Wednesday, December 18, 2013

Advanced Spectroscopy Technique Allows Scientists to Analyze Protein Structure with Infrared Light

Proteins come in many forms and are essential for cellular function. Each protein has a defined structure that is necessary for the protein to perform its function. The most common structures found in proteins are alpha helices and beta pleated sheets. Disruption of the normal common structures in a protein is associated with diseases such as Alzheimer or Parkinsons disease.

Interferometer for FTIR
Until now spectroscopic techniques lacked the sensitivity to analyze protein structure. However, a recent paper published in Nature Communications describes the work of European scientist using a technique called Fourier transform infrared nanospectroscopy (nano FTIR) that allows mapping of protein structure with a 30 nm resolution. This allowed them to identify the structure of proteins in a complex or to identify the protein structures characteristic of a virus (alpha helices) mixed in with insulin fibrils (beta pleated sheets).

The authors believe that this approach will be very useful, with the potential to map the structure of cellular receptors and proteins within complexes.



Original article: Structural analysis and mapping of individual protein complexes by infrared nanospectroscopy

Some information for this blog was obtained from: Infrared Sheds Light On Single Protein Complexes

Tuesday, December 17, 2013

Newly Discovered Regulation of KRas may Result in Novel Cancer Therapies

KRas has been well characterized for its role in several cancers. Mutations of KRas are seen in more than 90% of pancreatic cancer patients, and are prevalent in colon and lung cancer. However, targeting KRas for cancer therapy has been difficult.

Dictyostelium
cytokinesis
Now, an international collaboration of scientists has revealed a new mechanism for regulating KRas function that they hope will provide a new approach for identification of therapeutic targets in cancers with a KRas mutation. Their findings are published in a recent issue of JBC in the article entitled: 'Degradation of Activated K-Ras Orthologue via K-Ras Specific Lysine Residues is Required for Cytokinesis'

This article describes the use of a social ameboid, Dictyostelium, as a powerful model system to study Ras signaling and KRas regulation. They introduced the cancer causing (oncogenic) form of KRas into Dictyostelium, and compared its regulation with normal KRas. They found that these cells recognize the oncogenic KRas and mark it by ubiquitination. Ubiquitination is a process that cells normally use to mark a protein that needs to be recycled, so the ubiquitination of oncogenic KRas leads to it being chopped up and cleared from cells.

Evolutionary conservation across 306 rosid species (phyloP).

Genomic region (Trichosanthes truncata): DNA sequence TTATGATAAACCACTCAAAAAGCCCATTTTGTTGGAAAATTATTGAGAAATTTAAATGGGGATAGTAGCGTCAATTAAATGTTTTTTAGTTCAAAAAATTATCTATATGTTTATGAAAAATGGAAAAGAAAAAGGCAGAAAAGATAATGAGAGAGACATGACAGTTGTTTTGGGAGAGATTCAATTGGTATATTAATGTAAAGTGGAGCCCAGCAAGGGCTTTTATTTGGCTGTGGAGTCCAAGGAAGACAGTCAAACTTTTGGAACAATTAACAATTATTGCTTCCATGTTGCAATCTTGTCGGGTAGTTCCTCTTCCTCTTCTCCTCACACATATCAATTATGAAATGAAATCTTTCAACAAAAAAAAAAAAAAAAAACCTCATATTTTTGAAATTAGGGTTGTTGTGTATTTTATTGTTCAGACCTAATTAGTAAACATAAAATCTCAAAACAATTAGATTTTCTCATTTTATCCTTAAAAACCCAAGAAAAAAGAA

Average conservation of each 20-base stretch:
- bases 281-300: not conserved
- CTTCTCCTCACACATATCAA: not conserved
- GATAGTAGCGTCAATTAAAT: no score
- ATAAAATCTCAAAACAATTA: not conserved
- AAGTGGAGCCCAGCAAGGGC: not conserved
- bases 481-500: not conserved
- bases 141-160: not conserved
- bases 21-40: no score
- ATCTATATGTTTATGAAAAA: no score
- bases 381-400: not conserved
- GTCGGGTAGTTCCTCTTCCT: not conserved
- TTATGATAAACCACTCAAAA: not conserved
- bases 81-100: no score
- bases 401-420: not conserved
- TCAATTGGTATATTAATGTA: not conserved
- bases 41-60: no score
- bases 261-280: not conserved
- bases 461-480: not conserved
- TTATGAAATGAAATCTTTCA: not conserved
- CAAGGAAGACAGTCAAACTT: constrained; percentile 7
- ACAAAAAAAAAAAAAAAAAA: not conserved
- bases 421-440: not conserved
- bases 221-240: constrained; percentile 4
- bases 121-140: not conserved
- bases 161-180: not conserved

The next step is to identify the protein that ubiquitinates oncogenic KRas so that its activity can be increased in cancer cells with mutated KRas.

Some information for this blog was obtained from: Regulation of Cancer-Causing Protein Could Lead to New Therapeutic Targets

Monday, December 16, 2013

Scientists study essential enzyme to better understand molecular evolution

Scientists at the University of Iowa analyzed various forms of the enzyme dihydrofolate reductase (DHFR) using bioinformatics, computer-based calculations, artificial mutagenesis and kinetic measurements. The result of their work is published in the recent JBC paper entitled: 'Preservation of Protein Dynamics in Dihydrofolate Reductase Evolution'.

DHFR with dihydrofolate (left)
and NADPH (right) bound

The scientists chose DHFR due to its well characterized role and the fact that it is present in nearly all organisms. DHFR is involved in DNA biosynthesis and cell replication, therefore, it is essential to survival. Indeed, DHFR has been targeted in several therapeutic applications where antagonists have been used as anti-cancer treatments and anti-bacterial agents.

The results of the current paper showed that although bacteria and human DHFR are different in terms of genetic and protein sequence, the chemical conversion performed by this enzyme is quite well conserved. Indeed the bacterial enzyme already has reactants perfectly aligned in its active site! This was quite surprising as the human enzyme is not only genetically different but much faster.

The results of this work are important in the design of drugs against DHFR and the design of catalysts that are inspired by nature.

Some information for this blog was obtained from: 'Evolution On Molecular Level'